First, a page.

--
Alan C this post ends with w
q

Nov 13 '05 #143
In article <bo**********@h ercules.btinter net.com>,
do******@addres s.co.uk.invalid says...
Alan Connor wrote:

<snip>
We'll see. But trolling gets anyone killfiled for a while. I don't care
if it's being done by Dennis Ritchie.


Ah, the irony! The exquisite irony!


*cackle*

--
Randy Howard _o
2reply remove FOOBAR \<,
_______________ _______()/ ()_____________ _______________ _______________ ___
SCO Spam-magnet: po********@sco. com
Nov 13 '05 #144
"Roose" <no****@nospam. nospam> writes:
For example, Roose said "a pointer is an integer". This is not
true. A pointer *might* be an integer, and it might be something
else, like two distinct integers, or something else entirely.


How about, "At least some bits of the binary representation of a
pointer can be interpreted as an integer." I didn't say anything
about casting pointers to integers.


I don't believe that's an improvement. In some implementations , the
underlying representation of a pointer is the same as that of an
integer. But if you want to understand pointers in general, and use
them in portable code, it's best not to worry about any equivalence
between pointers and integers.

To take it to a perhaps ridiculous extreme, if you think of a pointer
as being a finger that literally points to an object (I'm using term
"object" the way the C standard uses it), with certain operations you
can perform on it (move the finger N objects forward or backward, grab
what the finger points to, etc.), you won't go far wrong.

If you think of a pointer as just an integer, it will be difficult to
understand why, for example, you can add a pointer and an integer, but
you can't add two pointers.

As I've said elsethread, there's nothing wrong with understanding the
underlying representation, especially if you understand the variations
across differing implementations . But the idea that parts of a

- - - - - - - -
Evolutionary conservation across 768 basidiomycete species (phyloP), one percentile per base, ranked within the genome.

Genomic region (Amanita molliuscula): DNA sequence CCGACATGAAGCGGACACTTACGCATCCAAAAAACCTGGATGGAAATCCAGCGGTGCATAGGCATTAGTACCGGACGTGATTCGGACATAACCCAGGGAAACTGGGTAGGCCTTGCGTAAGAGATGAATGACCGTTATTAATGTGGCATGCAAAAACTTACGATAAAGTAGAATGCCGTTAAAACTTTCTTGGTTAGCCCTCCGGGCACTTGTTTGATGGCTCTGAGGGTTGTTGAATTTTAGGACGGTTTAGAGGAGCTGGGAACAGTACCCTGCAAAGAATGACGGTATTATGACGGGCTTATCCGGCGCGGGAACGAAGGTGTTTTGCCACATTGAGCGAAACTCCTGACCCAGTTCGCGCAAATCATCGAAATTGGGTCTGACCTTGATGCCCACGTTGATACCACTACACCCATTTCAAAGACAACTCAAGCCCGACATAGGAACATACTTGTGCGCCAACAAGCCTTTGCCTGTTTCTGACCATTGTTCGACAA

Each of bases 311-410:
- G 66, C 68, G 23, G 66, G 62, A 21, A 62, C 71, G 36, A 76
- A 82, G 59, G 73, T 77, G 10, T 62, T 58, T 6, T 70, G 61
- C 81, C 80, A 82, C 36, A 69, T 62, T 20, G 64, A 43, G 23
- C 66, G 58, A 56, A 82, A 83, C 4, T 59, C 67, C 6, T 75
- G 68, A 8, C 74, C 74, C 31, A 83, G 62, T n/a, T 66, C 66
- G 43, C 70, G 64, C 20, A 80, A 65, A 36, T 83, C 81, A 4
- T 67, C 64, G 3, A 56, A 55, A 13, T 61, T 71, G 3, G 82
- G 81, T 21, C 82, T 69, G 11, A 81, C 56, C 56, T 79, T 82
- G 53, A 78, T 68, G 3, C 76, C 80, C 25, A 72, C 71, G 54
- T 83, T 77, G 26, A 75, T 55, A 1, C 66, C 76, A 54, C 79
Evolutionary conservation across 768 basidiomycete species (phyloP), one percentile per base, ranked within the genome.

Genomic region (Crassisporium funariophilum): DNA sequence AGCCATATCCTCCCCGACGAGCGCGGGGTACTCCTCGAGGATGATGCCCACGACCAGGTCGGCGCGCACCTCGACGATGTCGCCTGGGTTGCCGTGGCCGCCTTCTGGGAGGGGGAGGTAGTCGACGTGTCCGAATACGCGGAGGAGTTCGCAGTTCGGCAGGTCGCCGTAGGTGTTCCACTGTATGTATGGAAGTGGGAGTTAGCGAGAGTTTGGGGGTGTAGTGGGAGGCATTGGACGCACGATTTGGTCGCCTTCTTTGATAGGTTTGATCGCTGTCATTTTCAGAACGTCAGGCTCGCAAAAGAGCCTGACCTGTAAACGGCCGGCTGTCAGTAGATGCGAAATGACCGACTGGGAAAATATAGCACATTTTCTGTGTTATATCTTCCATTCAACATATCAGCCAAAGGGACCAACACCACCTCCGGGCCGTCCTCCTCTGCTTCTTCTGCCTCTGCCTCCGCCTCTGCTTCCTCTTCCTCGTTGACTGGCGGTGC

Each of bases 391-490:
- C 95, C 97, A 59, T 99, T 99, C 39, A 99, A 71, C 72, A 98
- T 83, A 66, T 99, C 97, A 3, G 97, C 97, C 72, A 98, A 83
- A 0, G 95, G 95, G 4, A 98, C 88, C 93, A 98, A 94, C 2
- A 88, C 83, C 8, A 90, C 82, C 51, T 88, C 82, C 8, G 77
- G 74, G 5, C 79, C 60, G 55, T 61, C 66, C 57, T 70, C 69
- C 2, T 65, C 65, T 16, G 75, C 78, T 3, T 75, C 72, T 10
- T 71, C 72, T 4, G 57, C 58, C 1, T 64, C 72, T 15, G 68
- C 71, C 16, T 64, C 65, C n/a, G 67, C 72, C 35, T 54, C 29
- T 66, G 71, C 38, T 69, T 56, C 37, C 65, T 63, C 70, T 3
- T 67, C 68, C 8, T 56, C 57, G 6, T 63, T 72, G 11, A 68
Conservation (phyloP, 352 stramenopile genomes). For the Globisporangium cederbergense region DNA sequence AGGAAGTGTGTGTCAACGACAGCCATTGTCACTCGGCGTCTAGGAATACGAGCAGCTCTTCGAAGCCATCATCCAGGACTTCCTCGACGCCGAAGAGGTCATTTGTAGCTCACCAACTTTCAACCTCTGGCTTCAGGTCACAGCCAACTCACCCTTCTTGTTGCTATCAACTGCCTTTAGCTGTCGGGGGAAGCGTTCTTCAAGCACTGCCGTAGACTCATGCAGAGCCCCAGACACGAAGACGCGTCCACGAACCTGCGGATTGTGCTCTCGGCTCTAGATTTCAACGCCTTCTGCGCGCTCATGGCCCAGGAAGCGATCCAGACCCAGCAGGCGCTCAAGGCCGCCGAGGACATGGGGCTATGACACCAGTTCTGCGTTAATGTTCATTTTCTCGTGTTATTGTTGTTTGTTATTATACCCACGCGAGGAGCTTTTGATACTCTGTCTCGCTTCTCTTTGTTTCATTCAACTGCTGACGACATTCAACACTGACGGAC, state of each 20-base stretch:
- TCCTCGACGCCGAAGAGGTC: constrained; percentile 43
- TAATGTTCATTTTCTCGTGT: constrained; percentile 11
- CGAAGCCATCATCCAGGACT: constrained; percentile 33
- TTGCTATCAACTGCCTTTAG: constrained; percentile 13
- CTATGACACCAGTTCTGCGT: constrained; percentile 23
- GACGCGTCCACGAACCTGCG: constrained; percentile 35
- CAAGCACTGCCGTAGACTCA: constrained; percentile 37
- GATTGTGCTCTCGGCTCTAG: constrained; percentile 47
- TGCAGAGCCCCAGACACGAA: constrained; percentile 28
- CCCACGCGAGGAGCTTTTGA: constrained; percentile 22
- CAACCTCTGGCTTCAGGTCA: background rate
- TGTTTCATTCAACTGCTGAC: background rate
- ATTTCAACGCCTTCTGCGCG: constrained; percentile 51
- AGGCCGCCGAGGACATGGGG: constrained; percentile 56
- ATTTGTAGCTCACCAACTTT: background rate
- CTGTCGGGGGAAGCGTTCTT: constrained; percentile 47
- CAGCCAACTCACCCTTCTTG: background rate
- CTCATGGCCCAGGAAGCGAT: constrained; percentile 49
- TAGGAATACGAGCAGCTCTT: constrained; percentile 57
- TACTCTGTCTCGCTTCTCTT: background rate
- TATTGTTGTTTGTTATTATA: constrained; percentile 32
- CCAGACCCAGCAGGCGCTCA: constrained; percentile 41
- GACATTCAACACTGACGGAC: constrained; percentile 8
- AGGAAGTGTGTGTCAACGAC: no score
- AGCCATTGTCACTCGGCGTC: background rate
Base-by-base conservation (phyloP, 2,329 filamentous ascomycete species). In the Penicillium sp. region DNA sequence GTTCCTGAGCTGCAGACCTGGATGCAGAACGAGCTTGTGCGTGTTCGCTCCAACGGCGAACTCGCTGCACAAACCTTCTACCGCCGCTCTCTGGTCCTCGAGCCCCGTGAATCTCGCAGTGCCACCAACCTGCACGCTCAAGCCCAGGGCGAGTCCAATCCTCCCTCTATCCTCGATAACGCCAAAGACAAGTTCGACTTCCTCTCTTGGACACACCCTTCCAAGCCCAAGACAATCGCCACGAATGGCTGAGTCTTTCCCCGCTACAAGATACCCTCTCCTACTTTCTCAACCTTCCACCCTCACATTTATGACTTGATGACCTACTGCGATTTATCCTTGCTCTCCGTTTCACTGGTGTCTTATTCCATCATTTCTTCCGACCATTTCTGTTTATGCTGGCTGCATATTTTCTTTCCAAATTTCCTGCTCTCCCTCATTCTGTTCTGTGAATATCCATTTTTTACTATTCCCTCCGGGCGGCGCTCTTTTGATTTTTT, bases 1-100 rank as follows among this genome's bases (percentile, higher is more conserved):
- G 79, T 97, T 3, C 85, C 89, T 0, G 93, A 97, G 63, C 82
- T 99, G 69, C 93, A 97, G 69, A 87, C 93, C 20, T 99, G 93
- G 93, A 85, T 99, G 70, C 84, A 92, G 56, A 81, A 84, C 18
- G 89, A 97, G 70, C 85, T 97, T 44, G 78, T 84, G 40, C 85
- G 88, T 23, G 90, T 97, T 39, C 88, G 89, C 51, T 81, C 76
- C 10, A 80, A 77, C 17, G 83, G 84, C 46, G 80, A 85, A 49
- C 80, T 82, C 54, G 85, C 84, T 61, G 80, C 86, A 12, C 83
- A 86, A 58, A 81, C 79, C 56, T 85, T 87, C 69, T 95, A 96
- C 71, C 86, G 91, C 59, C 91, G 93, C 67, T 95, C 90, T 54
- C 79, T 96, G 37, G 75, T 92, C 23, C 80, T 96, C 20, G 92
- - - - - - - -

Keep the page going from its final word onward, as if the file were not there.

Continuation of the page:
pointer can be interpreted as an integer is actually one of the least
important things to understand about pointers.

[...]
I don't know why you are learning C, but lets imagine that you
might someday want to program professionally using C. If so, you
might find it professionally embarrassing when your code crashes
the airplane, cash register, medical device, file server, robot,
etc. because you assumed that a pointer is "just an integer",
as Roose urged you to.


This is a straw man. Any program, of critical nature or not, is tested, and
these types of errors don't even take testers to figure out. The code
simply won't work when you try it for the first time. If you want to make
an error-free program for one device, it is probably safer to find out the
specifics of your hardware, and program to that. Rather than coding in 100%
"standard ANSI C" and hoping the compiler does the right thing. If not,
then it will at least save you a lot of time.


Testing can only demonstrate the presence of bugs; it can't prove
their absence. There are plenty of bugs that only appear under
unusual circumstances. Pointer bugs can easily cause sporadic
failures that might be missed by testing. Imagine a bug that only
shows up when an airplane does a 10 degree left bank between 28,000
and 30,000 feet during a daylight saving time transition in a location
where true and magnetic north differ by 2 degrees. (That scenario is
purely a product of my imagination).

--
Keith Thompson (The_Other_Keit h) ks*@cts.com <http://www.ghoti.net/~kst>
San Diego Supercomputer Center <*> <http://www.sdsc.edu/~kst>
Schroedinger does Shakespeare: "To be *and* not to be"
Nov 13 '05 #145
> This is very sophisticated duelling, and somewhat entertaing, but I'd much